- Ted Morrow - Two sexes, one genome. Males and females of many species are thought to experience unique selection pressures throughout their reproductive lives. As a consequence, the genetic code from which the phenotype arises may be doomed to failure since no single solution will satisfy the requirements of selection, which may differ between the sexes. An important issue for evolutionary biologists therefore is to determine the identity and nature of genetic loci that evolve under this form of sexually antagonistic selection. Here I will describe a series of experiments that were designed to examine sex-specific effects on gene expression in the fruit-fly with the aim of identifying sexually antagonistic loci and learning more about how sexual conflict influences the genome and the whole organism.
- Kate Lessells - Sexual conflict over parental investment: behavioural mechanisms determine evolutionarily stable patterns of investment. Despite sexual conflict over parental investment being a universally expected consequence of sexual reproduction, we still have an incomplete understanding of how this conflict is resolved when both parents care for the offspring. Unlike sexual conflict over mating, there is little evidence for mechanisms which actively manipulate a mate's investment. Instead, models have assumed that an individual's investment is under its own control and evolves to be the best response to its partner's effort. The earliest model (Houston & Davies 1985) assumes that parents each make investment in a single bout without knowing their mate's investment (a sealed bid). However, when both parents care for their young they usually make repeated bouts of investment in the offspring, and are expected to negotiate behaviourally over the level of care that each makes. I will present two recent models (Lessells & McNamara; Johnstone et al.) which make different assumptions about the behavioural mechansims underlying negotiation. The models reveal that the resolution of sexual conflict over parental investment depends critically on the behavioural mechanism by which the conflict is resolved, and hence underline the need for more information onwhat behavioural mechanisms are actually used.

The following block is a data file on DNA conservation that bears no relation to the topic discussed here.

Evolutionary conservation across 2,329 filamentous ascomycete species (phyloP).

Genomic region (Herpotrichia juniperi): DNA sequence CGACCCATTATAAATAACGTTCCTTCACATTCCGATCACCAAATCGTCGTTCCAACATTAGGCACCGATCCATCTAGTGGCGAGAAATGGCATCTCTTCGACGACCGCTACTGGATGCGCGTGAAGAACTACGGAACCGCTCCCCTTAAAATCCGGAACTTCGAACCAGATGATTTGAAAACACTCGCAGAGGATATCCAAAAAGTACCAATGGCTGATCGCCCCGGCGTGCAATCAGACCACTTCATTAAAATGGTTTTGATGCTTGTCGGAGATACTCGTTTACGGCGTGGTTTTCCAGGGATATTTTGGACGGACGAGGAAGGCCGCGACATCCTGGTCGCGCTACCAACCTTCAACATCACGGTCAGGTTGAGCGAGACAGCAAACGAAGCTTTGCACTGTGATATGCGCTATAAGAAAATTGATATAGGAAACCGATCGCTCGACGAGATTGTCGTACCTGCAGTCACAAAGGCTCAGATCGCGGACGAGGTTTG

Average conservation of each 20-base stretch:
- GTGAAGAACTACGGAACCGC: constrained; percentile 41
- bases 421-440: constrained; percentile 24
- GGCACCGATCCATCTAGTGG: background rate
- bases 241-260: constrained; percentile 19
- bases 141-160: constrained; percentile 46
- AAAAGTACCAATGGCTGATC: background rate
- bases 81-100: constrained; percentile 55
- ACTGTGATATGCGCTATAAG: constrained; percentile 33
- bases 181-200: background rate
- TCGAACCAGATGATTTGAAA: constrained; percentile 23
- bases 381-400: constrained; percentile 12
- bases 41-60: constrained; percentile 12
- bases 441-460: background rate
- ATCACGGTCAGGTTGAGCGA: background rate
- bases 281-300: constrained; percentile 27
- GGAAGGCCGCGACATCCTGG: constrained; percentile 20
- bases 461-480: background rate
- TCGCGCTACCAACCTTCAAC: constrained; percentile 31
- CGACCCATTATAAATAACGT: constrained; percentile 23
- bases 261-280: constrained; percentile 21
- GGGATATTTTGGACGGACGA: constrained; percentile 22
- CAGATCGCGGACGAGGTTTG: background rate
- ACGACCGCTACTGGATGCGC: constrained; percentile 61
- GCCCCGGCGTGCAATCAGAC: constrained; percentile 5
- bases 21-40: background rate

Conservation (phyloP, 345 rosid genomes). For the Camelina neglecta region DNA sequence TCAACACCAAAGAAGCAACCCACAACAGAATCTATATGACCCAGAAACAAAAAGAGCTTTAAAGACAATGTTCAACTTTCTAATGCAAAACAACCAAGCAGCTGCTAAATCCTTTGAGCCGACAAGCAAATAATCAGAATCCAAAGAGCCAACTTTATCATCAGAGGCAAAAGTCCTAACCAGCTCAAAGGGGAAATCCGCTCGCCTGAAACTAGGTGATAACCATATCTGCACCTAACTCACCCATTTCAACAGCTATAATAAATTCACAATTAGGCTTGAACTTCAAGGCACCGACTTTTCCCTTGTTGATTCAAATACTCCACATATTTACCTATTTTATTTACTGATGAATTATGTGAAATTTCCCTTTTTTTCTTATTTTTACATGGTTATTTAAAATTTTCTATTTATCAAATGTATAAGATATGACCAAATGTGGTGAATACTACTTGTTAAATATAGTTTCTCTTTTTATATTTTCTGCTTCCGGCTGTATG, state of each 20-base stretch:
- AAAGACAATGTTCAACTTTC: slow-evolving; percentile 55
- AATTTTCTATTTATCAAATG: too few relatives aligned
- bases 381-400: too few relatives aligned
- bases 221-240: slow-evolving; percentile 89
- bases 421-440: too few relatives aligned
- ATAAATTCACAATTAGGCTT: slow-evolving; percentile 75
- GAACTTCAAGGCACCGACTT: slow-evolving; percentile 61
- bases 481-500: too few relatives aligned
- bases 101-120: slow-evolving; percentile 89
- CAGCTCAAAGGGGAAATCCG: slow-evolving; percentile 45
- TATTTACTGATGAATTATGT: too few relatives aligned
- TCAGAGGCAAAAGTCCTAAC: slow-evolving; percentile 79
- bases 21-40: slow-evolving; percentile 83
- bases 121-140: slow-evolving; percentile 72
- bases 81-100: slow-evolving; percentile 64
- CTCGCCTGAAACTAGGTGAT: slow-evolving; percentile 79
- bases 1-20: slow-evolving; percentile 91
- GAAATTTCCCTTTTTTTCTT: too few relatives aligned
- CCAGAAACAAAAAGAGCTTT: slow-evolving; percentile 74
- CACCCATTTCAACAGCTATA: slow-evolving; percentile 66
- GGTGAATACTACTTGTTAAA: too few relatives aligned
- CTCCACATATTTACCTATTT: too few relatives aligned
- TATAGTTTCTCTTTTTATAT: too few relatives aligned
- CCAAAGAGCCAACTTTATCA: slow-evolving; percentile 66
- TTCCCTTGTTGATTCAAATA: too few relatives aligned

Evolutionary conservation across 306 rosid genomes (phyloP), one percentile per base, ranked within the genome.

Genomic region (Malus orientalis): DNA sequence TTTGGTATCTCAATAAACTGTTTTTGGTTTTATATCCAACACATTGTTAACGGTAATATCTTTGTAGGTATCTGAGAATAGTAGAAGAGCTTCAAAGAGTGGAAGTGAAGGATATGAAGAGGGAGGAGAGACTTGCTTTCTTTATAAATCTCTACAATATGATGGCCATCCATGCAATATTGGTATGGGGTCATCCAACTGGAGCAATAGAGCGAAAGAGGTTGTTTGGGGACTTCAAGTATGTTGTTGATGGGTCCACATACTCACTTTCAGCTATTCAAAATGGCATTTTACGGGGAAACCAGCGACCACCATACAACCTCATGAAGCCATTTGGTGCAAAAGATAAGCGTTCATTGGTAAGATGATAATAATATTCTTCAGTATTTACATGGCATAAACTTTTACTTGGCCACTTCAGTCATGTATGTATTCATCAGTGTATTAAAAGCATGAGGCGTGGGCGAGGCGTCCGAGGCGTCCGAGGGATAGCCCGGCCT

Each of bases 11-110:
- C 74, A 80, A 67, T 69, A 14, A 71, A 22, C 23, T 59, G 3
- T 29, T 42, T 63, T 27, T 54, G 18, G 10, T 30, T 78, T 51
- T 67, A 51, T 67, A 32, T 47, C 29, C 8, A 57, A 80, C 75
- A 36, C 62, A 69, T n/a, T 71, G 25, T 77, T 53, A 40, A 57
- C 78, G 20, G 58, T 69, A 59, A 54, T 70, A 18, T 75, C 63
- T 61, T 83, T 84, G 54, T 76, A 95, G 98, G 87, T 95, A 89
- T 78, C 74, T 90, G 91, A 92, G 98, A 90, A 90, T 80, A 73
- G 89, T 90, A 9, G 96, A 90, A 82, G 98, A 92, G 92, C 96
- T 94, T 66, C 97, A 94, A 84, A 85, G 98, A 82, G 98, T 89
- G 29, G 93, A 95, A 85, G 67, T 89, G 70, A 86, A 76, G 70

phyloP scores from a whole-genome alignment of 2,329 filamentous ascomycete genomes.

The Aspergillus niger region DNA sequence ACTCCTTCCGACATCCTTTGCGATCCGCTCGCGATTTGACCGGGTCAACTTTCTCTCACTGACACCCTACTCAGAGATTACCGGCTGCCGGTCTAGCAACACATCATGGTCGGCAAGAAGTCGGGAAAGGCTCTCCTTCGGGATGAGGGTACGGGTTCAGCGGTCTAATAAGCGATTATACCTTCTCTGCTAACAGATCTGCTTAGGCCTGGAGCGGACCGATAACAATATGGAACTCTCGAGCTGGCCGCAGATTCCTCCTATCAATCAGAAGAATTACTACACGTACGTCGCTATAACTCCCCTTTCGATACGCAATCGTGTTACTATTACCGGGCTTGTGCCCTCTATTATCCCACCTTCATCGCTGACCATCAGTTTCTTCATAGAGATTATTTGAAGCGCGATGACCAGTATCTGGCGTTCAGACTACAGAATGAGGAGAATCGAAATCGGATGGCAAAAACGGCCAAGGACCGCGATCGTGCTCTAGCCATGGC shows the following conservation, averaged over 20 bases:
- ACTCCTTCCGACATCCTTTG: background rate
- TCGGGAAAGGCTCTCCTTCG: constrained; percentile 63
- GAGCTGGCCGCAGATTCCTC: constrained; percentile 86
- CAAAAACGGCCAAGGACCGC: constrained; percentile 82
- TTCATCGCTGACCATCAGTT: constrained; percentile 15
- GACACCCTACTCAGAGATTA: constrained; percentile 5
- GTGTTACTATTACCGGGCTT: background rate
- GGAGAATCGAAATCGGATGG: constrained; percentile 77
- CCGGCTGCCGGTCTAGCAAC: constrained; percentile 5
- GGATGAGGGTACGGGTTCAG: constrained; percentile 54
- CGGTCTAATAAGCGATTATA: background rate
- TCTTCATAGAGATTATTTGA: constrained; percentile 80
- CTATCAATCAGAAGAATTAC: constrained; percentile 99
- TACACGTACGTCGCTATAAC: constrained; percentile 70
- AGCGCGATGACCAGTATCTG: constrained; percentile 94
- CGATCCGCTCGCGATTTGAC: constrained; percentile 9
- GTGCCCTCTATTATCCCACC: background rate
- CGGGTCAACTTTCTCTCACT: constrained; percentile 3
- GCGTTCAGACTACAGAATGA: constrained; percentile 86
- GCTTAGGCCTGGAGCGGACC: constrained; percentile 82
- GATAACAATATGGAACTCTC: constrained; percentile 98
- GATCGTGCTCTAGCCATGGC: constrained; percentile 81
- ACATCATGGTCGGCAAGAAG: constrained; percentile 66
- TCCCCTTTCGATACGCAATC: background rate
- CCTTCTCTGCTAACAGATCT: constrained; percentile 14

Scientific & Organising Committee
- Chair: Johan Bolhuis (Utrecht University, NL)
- Secretary: Thijs Zandbergen (Utrecht University, NL)
- Dominique Adriaens (Ghent University, BE)
- Sanne Moorman (Utrecht University, NL)
- Will Swaney (Utrecht University, NL)
- Eddy van der Zee (University of Groningen, NL)